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  Life   Fashion  09 Dec 2018  Looking for sexy in sustainable

Looking for sexy in sustainable

Published : Dec 9, 2018, 12:34 am IST
Updated : Dec 9, 2018, 12:34 am IST

From the plethora of lingerie brands flooding the Indian market, only a handful of them are championing eco-friendly innerwear.

The Victoria Secret Dream Angels Fantasy Bra 2018. (Photos: Swarovski)
 The Victoria Secret Dream Angels Fantasy Bra 2018. (Photos: Swarovski)

When lingerie model Elsa Hosk walked the runway wearing nothing but the coveted Victoria Secret Dream Angels Fantasy Bra, heads turned and jaws dropped. The brassiere, crafted by Atelier Swarovski was made using 2,100 diamonds and topaz. While the spotlight shone on the glittering wonder, two truths came to light. One, that luxury is a fine thing to enjoy and two, that conscious luxury is the need of the hour. This year’s VS runway, while celebrating fashionable lingerie, made it a point to keep sustainability at its centre. And that’s why its show-stopping bra was made using diamonds that were responsibly produced and adhere to the highest environment, labour and safety standards. Similarly, the Topaz too was responsibly obtained from traceable sources. “The heavenly creation shines a light on conscious luxury with sustainable materials,” the website informed.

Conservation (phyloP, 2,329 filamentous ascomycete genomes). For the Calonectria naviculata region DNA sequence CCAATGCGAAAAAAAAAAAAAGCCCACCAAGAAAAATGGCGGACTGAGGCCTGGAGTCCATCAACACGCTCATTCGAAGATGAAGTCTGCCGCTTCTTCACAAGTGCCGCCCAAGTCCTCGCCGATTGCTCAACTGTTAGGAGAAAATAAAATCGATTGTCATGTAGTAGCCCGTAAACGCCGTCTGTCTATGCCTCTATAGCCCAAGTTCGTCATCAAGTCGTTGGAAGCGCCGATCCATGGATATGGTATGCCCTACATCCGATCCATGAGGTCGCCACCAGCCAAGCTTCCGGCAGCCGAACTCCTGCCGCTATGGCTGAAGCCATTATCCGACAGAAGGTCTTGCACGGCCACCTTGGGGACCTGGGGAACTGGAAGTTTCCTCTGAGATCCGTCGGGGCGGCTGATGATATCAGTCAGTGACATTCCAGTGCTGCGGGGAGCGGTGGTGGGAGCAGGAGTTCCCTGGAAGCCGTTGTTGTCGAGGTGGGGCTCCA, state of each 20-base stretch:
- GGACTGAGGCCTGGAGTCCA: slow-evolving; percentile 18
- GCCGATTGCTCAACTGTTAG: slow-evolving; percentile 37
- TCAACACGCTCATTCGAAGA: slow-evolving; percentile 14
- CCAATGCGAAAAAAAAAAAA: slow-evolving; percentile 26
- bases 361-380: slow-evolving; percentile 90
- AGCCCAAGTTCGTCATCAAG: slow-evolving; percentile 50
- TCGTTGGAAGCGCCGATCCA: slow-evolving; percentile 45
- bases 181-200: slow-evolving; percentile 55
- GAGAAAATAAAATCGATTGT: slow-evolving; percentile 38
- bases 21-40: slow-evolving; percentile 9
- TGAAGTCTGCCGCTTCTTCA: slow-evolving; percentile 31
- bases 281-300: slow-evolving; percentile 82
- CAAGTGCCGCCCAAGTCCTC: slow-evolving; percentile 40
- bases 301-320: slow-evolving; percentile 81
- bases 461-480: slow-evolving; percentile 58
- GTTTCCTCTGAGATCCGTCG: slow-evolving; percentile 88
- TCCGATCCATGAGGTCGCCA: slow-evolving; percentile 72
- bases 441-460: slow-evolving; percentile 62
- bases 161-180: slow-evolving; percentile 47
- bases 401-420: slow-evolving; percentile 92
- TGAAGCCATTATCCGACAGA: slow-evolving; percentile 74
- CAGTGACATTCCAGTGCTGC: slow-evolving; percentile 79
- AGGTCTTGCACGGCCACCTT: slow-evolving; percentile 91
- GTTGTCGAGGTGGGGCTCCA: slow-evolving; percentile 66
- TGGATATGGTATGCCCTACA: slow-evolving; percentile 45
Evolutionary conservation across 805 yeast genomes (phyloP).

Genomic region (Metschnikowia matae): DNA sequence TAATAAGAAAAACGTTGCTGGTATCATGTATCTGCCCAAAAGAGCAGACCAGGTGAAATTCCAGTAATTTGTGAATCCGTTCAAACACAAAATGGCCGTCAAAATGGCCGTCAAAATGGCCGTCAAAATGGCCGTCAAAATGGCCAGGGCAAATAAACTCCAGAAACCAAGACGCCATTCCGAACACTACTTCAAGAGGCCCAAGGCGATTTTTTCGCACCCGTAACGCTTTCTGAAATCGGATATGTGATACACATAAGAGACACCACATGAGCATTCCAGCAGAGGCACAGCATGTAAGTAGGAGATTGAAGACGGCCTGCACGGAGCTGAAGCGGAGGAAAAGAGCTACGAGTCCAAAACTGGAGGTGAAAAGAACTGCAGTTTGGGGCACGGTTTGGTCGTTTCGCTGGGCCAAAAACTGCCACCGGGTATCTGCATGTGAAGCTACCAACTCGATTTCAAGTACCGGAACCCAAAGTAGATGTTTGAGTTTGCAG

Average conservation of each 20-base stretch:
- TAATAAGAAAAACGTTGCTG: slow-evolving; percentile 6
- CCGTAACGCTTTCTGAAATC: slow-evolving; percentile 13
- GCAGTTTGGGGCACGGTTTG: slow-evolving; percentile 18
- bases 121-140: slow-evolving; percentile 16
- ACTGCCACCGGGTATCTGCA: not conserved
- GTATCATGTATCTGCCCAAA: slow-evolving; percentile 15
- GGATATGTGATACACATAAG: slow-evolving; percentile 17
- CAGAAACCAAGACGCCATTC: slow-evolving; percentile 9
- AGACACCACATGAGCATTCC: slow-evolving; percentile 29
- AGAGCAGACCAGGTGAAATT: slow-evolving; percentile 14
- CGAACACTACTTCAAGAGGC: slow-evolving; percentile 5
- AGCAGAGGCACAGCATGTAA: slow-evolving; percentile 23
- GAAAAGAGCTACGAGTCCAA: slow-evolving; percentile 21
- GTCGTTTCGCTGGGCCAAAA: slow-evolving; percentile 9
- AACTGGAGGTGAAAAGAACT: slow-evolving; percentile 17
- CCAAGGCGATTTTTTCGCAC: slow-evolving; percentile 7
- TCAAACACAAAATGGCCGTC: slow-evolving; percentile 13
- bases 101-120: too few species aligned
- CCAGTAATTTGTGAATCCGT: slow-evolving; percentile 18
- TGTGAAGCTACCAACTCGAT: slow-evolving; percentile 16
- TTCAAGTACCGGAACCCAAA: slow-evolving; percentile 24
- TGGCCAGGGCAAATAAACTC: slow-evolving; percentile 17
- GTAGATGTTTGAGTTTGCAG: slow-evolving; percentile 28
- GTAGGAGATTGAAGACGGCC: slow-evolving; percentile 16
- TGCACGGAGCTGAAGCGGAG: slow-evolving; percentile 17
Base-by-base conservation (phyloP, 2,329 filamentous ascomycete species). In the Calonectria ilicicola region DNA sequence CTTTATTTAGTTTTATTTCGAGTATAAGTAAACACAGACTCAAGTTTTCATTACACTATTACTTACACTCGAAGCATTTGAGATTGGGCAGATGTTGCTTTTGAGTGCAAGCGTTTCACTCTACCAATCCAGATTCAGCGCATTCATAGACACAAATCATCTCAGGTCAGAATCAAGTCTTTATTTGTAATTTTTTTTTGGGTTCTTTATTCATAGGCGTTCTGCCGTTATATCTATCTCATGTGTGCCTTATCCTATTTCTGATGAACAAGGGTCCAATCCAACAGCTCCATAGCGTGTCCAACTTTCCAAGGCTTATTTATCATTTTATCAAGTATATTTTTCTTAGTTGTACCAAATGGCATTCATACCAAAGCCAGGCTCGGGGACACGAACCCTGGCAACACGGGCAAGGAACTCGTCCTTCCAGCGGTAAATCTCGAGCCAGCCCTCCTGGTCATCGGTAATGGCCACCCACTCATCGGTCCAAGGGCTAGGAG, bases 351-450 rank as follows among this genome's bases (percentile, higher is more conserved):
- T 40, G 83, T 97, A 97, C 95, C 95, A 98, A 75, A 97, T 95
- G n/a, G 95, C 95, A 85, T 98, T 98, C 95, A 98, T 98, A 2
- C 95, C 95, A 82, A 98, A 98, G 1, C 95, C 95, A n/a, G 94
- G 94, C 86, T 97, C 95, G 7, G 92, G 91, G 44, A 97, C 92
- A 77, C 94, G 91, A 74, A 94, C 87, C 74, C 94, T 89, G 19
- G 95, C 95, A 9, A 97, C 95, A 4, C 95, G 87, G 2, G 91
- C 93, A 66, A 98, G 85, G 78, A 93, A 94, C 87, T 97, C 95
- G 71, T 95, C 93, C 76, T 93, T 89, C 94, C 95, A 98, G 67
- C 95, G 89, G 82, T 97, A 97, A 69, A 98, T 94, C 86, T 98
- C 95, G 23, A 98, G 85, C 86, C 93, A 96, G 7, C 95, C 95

This statement was an important one to make because, in our conversations about sustainable fashion, we often leave out an important sartorial item – lingerie. While, of late, many fashion designers have made an effort to create sustainable clothing, including sustainable shoes, not many have extended this practice to the innerwear industry. Highlighting the importance of sustainable clothing, designer Deepti Bhalala, who co-founded the eco-friendly clothing brand Mesmora with her sister Sweety, says, “The concept of sustainable clothing is very important for all of us as it is beneficial for the fashion industry, as well as economically, environmentally and socially. Sustainable clothing upholds three R's - reduce, reuse and recycle. Source reduction or reducing the use of raw materials and virgin resources can ultimately reduce carbon emissions during the manufacturing process as well as during transportation. Sustainable clothing is a step towards saving the world and all living in it.”